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There are a number of data releases that can help traders and analysts understand changes to a country’s economy, the most relevant are:
Capital Markets – The global capital markets are perhaps the most visible indicators of an economy’s health. There is a steady flow of media coverage and up-to-the-second information on the dealings of corporations, institutions, and government entities. A rally or sell-off of securities originating from one country or another should be a clear signal that the future outlook for that economy has changed.
International Trade – The trade balance between nations serves as a proxy for the relative demand for goods from a country. For example, a nation with products or services that are in high demand internationally will typically see an appreciation of its currency. The increased demand will put upward pressure on its value.
On the other hand, countries with large trade deficits are net buyers of international goods. It is likely to negatively impact the value of an importing country’s currency.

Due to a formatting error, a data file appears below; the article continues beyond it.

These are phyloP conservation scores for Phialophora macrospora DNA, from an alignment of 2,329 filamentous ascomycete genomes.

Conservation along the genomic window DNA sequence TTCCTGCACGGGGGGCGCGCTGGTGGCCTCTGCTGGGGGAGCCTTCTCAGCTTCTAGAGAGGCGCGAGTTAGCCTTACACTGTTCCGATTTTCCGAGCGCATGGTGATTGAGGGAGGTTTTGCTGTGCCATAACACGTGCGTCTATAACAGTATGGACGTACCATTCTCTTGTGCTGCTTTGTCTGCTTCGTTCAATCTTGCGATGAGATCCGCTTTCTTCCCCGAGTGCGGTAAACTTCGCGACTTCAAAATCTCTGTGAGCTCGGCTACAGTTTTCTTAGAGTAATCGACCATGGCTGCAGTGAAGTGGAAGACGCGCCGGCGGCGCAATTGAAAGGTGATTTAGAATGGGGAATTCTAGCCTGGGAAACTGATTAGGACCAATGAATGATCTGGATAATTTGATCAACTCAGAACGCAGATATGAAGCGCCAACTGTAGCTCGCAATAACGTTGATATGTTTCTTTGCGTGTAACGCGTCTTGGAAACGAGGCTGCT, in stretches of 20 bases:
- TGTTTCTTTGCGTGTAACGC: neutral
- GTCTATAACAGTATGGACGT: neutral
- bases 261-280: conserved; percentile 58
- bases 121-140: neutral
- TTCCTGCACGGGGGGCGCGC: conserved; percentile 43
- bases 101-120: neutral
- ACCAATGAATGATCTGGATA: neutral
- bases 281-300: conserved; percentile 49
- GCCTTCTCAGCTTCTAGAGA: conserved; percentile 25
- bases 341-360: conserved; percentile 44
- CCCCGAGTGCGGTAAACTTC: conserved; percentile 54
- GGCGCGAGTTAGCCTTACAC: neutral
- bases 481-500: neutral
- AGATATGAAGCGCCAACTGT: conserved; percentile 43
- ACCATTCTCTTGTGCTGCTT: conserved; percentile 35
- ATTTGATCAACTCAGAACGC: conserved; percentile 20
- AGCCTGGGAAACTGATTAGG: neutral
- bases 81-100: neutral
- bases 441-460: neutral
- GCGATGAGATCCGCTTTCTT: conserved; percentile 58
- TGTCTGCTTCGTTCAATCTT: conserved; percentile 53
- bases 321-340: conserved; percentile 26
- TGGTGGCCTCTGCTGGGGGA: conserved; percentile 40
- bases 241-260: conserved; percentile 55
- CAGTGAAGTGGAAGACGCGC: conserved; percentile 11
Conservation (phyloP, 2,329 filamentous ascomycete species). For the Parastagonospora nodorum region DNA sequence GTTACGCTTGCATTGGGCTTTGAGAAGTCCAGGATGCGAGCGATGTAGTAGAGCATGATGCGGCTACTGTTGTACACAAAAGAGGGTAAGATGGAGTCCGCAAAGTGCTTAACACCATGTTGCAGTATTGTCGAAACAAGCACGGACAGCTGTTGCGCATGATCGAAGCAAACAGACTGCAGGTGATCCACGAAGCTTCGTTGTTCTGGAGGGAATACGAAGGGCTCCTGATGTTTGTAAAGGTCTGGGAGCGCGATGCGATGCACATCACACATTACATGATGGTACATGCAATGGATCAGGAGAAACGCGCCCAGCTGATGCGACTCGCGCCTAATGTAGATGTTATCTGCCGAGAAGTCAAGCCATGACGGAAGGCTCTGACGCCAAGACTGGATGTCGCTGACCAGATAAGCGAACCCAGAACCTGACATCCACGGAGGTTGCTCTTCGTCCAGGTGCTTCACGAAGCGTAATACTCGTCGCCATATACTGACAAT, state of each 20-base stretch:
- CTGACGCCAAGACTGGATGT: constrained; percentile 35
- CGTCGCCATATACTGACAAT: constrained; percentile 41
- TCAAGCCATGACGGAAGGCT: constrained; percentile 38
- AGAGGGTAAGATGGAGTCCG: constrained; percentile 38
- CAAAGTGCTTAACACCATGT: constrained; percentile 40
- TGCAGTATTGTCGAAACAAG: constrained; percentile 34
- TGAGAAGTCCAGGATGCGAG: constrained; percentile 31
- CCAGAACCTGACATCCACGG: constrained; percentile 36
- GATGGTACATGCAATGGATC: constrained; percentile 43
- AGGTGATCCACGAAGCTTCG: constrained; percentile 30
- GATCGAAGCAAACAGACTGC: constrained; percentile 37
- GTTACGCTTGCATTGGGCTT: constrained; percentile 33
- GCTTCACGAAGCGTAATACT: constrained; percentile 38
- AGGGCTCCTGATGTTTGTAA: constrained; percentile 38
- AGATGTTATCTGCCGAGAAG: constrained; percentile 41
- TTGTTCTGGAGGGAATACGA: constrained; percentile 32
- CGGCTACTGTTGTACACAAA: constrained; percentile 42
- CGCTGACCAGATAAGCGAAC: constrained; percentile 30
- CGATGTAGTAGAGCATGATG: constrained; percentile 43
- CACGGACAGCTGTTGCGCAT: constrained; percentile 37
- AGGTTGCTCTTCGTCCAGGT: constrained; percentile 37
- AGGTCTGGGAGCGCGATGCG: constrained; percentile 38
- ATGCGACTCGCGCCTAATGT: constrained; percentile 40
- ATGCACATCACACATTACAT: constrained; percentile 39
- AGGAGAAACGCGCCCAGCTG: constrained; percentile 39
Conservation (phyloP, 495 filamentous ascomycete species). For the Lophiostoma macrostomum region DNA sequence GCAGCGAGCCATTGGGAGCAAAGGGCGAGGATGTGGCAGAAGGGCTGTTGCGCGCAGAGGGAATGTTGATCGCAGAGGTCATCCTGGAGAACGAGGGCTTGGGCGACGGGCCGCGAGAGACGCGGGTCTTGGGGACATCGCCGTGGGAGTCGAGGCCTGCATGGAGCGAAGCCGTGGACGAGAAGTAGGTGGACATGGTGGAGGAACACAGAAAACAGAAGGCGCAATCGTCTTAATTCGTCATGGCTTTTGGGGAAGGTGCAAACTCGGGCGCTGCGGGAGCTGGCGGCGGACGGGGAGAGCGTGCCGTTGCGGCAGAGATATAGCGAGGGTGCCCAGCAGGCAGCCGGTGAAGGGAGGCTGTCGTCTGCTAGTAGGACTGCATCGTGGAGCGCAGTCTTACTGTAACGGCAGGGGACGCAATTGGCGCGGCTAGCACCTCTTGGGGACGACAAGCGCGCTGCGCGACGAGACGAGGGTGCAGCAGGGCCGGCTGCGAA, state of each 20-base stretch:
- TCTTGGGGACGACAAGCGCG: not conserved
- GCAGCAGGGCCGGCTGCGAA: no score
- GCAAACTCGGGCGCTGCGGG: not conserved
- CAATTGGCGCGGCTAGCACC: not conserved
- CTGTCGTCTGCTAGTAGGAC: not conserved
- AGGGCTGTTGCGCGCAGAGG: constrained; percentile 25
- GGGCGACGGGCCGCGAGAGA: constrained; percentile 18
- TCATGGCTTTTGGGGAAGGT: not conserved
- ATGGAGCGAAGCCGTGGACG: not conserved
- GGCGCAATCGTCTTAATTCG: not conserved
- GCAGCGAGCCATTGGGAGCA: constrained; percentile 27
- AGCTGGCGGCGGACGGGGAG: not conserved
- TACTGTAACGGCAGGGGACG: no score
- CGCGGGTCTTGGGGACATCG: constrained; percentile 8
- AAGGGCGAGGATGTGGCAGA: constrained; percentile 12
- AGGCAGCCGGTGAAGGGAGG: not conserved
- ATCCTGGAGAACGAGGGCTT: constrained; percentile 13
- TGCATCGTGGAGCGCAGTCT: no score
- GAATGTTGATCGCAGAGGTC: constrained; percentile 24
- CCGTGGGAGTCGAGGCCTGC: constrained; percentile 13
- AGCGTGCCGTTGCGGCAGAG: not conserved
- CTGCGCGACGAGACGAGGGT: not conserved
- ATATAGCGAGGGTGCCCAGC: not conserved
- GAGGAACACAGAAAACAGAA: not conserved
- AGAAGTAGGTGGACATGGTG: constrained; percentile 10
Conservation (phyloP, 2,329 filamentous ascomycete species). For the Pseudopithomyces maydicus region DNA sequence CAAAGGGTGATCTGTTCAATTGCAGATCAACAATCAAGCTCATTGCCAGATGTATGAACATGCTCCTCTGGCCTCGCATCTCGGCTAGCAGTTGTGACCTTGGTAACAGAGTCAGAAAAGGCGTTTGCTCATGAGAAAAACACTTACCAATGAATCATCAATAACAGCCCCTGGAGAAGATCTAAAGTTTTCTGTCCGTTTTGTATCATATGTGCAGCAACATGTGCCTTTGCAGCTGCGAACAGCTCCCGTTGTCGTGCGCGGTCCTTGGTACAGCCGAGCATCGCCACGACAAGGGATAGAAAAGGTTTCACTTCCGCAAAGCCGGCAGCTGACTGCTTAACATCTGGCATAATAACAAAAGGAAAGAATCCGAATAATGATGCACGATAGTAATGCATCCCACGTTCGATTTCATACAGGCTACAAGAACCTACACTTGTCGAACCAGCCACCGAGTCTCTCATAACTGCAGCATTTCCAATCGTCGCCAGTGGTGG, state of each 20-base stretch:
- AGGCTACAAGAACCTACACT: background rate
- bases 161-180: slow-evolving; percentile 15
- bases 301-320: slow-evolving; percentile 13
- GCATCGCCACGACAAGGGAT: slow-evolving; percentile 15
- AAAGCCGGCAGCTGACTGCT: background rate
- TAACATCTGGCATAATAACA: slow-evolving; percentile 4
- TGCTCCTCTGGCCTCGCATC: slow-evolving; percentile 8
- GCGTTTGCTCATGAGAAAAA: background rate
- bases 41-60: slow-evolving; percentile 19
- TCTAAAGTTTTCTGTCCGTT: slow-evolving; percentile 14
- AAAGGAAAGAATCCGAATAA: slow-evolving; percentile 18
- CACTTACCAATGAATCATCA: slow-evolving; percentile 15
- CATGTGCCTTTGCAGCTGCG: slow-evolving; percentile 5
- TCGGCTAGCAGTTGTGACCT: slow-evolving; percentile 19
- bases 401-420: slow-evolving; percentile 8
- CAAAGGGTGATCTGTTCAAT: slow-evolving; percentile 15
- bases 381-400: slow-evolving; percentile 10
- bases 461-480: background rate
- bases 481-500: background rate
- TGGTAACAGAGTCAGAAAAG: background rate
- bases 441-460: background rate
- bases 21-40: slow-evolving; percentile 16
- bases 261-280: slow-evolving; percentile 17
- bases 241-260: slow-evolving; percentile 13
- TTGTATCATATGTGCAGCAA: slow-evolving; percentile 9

Political News – Forex traders are constantly monitoring political news and events to anticipate shifts in government spending and adjustments in regulations imposed on particular sectors or industries. For example, changes in rules regarding margin or leverage available to traders often have a dramatic impact on markets.
Elections with uncertain outcomes are always significant events for currency markets. Exchange rates often react favorably to wins by pro-growth or fiscally responsible parties.
The fiscal and monetary policies of any government are the most critical factors in its economic decision making. Central bank decisions greatly impact interest rates.
Economic Statistics – Economic reports are the backbone of a forex trader’s playbook. Gross domestic product (GDP) may be the most visible economic statistic, as it is the baseline of a country’s economic performance and strength. However, it is crucial to remember that GDP is a lagging indicator.
Inflation is also a significant indicator, as it sends a signal of increasing price levels and falling purchasing power.
Employment levels, retail sales, manufacturing indexes, and capacity utilization also carry important information on the current and predicted strength of an economy and its currency.